Utilizing Remote Sensed Data in a Quick Response System
We propose to optimize the use of new computer power, observational data systems, and telecommunication capabilities to extract and utilize remote sensed data available from a variety of means. This optimization is crucial in the sense that extracted both meteorological and surface characteristics datasets will be crucial for the use in an emergency response system. We will combine real-time remote sensing systems, existing remote sensing databases, conventional weather observational databases, and GIS together to provide necessary high spatial and temporal data sets necessary for an emergency response system to mitigate against hazardous material releases into the atmosphere. In this article, we give an overall design and also discuss potential issues for developing such a system. The GIS system will be used to provide access to the geographic information, to support GIS-based computing, and to display the results. Remote sensing databases will be used to provide local area terrain and man-made configuration information such as building shapes. Real-time remote sensing mission is needed for updated information after a massive deconstructive event and for related data assimilation. The distributed online weather data information system will be used to retrieve current and predicted weather parameters. The weather information and the local area geographic information may then be used to feed the selected fast atmospheric transport and dispersion model. The information will be accessed through the Internet following a system-wide specific protocol or open protocols such as those specified by OGC. The system will invoke the model run and convert the model results into GIS compatible format for displaying and for further computation. The final results will be displayed by a GIS/WebGIS based interface, tailored to particular user/agencies.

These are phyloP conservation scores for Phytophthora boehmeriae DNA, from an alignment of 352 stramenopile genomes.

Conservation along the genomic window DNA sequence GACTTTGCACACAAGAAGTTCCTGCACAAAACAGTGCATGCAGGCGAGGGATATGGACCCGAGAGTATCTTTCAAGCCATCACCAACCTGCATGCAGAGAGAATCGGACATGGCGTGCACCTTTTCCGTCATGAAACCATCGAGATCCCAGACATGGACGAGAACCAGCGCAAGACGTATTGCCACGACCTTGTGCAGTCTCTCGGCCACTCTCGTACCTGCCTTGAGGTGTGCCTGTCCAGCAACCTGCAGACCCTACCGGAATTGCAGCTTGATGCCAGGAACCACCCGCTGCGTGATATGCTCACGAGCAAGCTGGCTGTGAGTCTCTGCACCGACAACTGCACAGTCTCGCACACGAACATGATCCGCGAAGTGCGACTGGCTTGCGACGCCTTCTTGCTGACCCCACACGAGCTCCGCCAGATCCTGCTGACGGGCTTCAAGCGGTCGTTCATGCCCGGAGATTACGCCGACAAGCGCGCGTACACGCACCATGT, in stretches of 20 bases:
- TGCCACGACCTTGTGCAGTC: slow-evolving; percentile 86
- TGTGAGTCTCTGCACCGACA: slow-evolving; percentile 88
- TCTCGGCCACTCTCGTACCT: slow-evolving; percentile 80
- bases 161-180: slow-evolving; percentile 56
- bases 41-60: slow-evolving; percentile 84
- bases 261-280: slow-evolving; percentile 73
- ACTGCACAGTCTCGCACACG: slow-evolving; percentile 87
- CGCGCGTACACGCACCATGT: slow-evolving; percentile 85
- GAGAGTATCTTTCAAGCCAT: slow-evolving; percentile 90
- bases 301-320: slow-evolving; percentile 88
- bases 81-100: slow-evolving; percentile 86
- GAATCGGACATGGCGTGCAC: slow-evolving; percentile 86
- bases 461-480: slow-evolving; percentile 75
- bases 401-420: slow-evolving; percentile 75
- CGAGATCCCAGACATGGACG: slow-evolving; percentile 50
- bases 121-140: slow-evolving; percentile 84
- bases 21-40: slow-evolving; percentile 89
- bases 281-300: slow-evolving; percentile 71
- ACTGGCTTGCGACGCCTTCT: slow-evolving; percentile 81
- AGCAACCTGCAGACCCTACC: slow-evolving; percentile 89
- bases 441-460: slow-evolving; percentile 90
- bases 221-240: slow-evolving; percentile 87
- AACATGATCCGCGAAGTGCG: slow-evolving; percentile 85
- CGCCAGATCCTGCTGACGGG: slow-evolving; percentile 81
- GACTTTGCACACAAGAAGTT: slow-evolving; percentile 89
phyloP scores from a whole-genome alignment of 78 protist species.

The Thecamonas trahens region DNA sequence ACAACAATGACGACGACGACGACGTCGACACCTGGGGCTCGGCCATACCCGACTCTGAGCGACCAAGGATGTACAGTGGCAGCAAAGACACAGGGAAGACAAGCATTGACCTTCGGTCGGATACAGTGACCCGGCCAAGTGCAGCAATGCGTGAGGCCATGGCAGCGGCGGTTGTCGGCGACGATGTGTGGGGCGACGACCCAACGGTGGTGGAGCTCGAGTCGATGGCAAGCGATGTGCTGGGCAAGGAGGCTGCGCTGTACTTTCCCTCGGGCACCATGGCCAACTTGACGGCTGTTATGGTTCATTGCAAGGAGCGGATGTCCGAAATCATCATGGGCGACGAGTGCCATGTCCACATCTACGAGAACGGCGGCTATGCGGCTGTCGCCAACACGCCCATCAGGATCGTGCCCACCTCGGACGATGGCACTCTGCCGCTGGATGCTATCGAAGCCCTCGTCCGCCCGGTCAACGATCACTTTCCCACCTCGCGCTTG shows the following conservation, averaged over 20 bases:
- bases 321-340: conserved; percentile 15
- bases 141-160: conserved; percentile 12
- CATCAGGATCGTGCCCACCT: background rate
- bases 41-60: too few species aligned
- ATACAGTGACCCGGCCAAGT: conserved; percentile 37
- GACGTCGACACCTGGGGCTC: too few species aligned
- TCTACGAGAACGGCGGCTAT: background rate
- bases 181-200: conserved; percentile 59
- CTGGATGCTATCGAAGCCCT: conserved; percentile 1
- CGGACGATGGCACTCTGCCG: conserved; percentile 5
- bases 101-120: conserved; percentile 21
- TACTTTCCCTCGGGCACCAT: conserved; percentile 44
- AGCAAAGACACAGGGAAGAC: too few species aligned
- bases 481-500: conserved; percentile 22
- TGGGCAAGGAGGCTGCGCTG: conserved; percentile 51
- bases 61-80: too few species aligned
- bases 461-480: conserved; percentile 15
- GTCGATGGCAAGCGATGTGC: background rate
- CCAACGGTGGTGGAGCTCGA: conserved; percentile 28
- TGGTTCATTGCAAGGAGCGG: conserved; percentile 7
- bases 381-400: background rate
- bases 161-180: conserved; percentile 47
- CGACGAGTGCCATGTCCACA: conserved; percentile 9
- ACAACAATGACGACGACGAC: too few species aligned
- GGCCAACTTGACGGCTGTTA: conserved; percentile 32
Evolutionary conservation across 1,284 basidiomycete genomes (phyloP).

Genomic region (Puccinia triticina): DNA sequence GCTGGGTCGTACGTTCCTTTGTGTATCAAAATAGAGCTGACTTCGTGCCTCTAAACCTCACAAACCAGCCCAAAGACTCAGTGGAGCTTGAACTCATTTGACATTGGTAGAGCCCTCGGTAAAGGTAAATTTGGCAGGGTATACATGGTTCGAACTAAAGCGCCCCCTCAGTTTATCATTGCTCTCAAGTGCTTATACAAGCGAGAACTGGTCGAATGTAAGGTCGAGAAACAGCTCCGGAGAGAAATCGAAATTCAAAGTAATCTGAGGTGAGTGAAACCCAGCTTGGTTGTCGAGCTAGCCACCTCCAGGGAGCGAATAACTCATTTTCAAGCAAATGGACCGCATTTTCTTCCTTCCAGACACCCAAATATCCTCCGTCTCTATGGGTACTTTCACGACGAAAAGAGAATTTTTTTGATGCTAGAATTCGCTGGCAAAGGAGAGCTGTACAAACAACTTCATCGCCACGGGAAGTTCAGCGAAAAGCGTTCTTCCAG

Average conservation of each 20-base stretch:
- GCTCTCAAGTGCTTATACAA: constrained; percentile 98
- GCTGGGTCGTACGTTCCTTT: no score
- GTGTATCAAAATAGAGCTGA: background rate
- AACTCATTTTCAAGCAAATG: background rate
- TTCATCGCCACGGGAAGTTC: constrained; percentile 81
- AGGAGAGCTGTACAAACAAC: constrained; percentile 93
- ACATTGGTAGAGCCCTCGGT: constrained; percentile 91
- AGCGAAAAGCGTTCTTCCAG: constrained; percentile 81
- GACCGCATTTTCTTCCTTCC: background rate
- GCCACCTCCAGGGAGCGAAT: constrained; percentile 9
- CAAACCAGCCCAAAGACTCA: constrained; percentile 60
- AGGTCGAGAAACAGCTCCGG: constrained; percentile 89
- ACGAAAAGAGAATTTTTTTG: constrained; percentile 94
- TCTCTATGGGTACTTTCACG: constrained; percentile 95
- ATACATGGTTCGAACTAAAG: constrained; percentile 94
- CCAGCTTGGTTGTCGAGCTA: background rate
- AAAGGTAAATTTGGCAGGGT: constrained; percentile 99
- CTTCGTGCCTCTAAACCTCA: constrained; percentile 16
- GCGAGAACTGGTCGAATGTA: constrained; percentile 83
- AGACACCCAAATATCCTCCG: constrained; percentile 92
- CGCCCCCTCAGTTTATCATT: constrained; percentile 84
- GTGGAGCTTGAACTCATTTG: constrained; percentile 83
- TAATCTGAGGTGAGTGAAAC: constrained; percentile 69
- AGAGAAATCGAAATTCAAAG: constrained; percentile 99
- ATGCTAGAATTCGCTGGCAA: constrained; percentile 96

Kafatos, M., Yang, R., Yang, C., Gomez, R. and Boybeyi, Z. (2002). Utilizing remote sensed data in a quick response system. ISPRS Commission I/FIEOS 2002 Conference Proceedings 1–15. Boulder, CO.